Photo of earthrise from nasa.gov
What is this realm referred to as “heaven”, “kingdom of heaven”, or “kingdom of God” in the Bible? Although these terms are not used in the Hebrew Bible, there is certainly the expectation of a Messianic Age in which God will “put things to rights,” as N.T. Wright loves to say. I would also like to point out at the outset that although these terms are not necessarily used interchangeably in Scripture, I will use them variously to refer to the coming future perfection in which God reigns completely. There are aspects of this idea such as judgment, justice and salvation that I will not address, but are certainly connected to the discussion about the relationship between heaven and earth.
The first thing I think we should admit is that our knowledge of what we call heaven or the kingdom of God is limited. The descriptions throughout the Bible often feel contradictory and difficult to grasp. Jesus says to the Pharisees that “the kingdom of God is within you” (Lk 17:21). In Mark Jesus says that the kingdom is at hand or near (1:15). Then you have the many parables that purport to “explain” the kingdom, but often seem to obscure it or make it more difficult to understand (Mt 13:24-52; 20:1-16; 22:1-14; 25:1-30 just to name those in Matthew). These are only the ways that Jesus described the kingdom, not including the Torah, Prophets, Psalms, Paul or Revelation. While it is necessary to try and make statements about what this realm of heaven, we should continually approach our attempts to understand it with humility and acknowledgment of our limitations.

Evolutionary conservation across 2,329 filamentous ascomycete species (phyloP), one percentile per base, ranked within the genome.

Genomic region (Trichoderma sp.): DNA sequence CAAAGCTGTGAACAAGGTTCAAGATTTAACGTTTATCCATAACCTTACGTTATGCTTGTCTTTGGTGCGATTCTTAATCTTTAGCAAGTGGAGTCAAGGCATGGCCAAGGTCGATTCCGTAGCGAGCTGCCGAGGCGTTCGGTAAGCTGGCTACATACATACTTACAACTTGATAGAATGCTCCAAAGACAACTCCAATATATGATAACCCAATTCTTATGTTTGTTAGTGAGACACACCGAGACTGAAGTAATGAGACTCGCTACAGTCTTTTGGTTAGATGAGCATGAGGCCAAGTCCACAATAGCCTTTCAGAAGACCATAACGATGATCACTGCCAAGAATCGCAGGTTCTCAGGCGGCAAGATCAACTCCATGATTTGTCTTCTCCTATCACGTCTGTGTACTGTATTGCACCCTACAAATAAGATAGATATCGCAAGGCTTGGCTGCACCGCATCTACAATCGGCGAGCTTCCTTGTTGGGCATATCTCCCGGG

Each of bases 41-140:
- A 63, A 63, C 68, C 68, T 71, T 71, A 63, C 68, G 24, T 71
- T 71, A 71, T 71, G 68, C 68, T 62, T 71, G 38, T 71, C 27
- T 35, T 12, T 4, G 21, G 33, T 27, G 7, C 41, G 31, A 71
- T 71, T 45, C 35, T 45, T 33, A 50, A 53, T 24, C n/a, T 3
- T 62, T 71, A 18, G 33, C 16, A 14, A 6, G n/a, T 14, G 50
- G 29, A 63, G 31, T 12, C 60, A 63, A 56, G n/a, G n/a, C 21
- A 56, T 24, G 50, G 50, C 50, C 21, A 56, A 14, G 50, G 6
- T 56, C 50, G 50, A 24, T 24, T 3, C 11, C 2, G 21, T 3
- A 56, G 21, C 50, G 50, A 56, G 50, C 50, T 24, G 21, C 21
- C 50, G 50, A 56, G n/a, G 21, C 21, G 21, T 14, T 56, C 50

For our purposes we are interested in the way that the Bible describes heaven or the kingdom in relationship to the earth. Does it describe it in contrast to earth, in the same terms or some combination of the two?
Heaven is certainly described in contrast to the current state of affairs, but the terms used to describe it are decidedly earthy. If some of the New Testament description of heaven could lead us to think that it is an other-worldly, spiritual realm, the Hebrew Testament depiction is distinctly grounded in the reality of this world. Isaiah’s vision of the “new heaven and new earth” uses language intimately connected to life here and now on earth.
They will build houses and dwell in them; they will plant vineyards and eat their fruit. No longer will they build houses and others live in them, or plant and others eat… They will not toil in vain or bear children doomed to misfortune… the wolf and the lamb will feed together, and the lion will eat straw like the ox, but dust will be the serpent’s food. They will neither harm nor destroy on all my holy mountain (Isaiah 65:21-23,25)
The Hebrew Bible’s vision of the Messianic Age was grounded in the reality of the Israelite’s experience of exile in Babylon. The vision is of the restoration of Jerusalem. While it is concerned with judgment against the nations that oppressed Israel (Samaria, Assyria, Babylon, etc.), it is also concerned with the oppression practiced within its own borders (e.g. Amos 2:6-8). In terms of salvation it is concerned, not only with Israel’s future, but portrays an age in which all nations will come together under the banner of Yahweh (Micah 4:1-4; cf. Isaiah 2:1-4). This vision of the future Messianic Age is not one that is discontinuous with this world. In fact it is quite the opposite. The future perfection only makes sense in light of our present experience of imperfection, injustice and suffering.